Your independent source for Harvard news since 1898

Your independent source for Harvard news since 1898

Montage

With Seamus Heaney in Elysium

A new translation from the Aeneid

July-August 2016

An iconic motif: Aeneas and the Sibyl (at upper left) in the Underworld, c.1530 (a plaque with enamel and gold on copper)

Image from the Fitzwilliam Museum, University of Cambridge, United Kingdom / Bridgeman Images


An iconic motif: Aeneas and the Sibyl (at upper left) in the Underworld, c.1530 (a plaque with enamel and gold on copper)

Image from the Fitzwilliam Museum, University of Cambridge, United Kingdom / Bridgeman Images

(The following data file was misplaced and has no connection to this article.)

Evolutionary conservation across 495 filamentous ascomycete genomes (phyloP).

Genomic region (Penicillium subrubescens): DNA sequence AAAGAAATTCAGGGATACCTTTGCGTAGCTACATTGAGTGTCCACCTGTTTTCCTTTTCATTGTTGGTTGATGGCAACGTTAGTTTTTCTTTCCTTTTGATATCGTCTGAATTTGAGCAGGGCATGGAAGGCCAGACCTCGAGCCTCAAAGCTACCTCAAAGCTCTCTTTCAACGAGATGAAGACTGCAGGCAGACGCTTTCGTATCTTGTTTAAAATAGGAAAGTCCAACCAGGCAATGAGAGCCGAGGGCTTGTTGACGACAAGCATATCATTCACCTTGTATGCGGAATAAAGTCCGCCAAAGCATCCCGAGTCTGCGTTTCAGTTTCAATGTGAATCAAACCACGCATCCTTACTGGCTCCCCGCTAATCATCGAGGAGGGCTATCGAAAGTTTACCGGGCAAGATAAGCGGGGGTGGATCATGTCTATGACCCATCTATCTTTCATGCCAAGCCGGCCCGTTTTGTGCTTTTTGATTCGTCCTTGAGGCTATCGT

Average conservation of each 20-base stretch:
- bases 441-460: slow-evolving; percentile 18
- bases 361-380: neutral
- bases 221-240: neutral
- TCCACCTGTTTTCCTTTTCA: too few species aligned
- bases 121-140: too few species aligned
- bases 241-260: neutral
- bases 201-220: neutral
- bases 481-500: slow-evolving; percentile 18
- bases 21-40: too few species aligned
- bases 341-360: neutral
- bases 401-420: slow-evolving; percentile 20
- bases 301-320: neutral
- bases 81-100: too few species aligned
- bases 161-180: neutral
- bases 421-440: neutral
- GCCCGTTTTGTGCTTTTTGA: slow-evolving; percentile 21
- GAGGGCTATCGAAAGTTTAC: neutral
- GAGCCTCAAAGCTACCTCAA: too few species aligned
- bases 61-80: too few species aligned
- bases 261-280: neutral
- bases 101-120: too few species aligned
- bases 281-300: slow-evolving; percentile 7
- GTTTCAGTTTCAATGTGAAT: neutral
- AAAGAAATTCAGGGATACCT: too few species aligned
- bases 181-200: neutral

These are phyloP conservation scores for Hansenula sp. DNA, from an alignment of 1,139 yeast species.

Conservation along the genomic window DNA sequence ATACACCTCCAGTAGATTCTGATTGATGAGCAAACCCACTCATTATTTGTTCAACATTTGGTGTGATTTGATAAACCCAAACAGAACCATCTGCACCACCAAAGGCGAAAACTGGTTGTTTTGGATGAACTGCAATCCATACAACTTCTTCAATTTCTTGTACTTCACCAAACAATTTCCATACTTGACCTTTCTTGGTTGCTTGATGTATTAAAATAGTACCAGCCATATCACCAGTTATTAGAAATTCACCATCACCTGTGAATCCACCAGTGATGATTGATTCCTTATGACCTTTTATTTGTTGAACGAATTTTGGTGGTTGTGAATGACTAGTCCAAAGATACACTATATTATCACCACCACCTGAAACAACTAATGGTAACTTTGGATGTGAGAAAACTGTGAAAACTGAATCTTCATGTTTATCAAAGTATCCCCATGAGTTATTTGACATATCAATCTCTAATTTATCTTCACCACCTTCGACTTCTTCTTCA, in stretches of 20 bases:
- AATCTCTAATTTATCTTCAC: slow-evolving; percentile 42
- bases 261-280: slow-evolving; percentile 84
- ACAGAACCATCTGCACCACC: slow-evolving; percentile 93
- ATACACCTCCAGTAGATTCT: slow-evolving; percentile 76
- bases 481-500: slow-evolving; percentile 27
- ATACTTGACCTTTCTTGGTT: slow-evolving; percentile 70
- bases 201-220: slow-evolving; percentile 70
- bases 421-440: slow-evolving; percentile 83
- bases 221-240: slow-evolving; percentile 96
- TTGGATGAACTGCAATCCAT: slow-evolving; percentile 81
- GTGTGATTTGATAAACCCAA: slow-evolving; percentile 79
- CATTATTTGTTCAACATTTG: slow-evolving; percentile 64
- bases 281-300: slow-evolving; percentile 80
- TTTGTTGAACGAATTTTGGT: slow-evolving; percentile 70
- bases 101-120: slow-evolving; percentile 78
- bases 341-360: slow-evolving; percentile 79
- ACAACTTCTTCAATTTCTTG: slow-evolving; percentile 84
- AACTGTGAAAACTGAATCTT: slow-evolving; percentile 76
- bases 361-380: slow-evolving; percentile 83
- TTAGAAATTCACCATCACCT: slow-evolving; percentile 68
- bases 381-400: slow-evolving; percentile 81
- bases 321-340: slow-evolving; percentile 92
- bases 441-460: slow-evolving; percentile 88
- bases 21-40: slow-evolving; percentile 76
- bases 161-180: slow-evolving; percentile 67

In the fall of 2002, in those war-darkened days when Seamus Heaney was still among us at Harvard (then as Emerson Poet in Residence), he generously agreed to come to a session of my freshman seminar on poetic translation. For two hours he joined in discussions of the Horace translations by some of the 12 entranced 18-year olds, some now published poets and writers. He also talked about his own Horatian translation, of Odes 1.34, written the year before in response to the terror attacks of September 11, 2001. The poem concerns life’s unpredictability, in the metaphor of Jupiter’s lightning striking in a clear sky. At the time of the seminar, Heaney was still living with the poem, first published as “Jupiter and the Thunder” in The Irish Times of November 17 of that year. He would continue to do so until it was published as “Anything Can Happen, after Horace Odes 1.34”in District and Circle (2006), with Horace made new: “Anything can happen, the tallest towers | Be overturned.”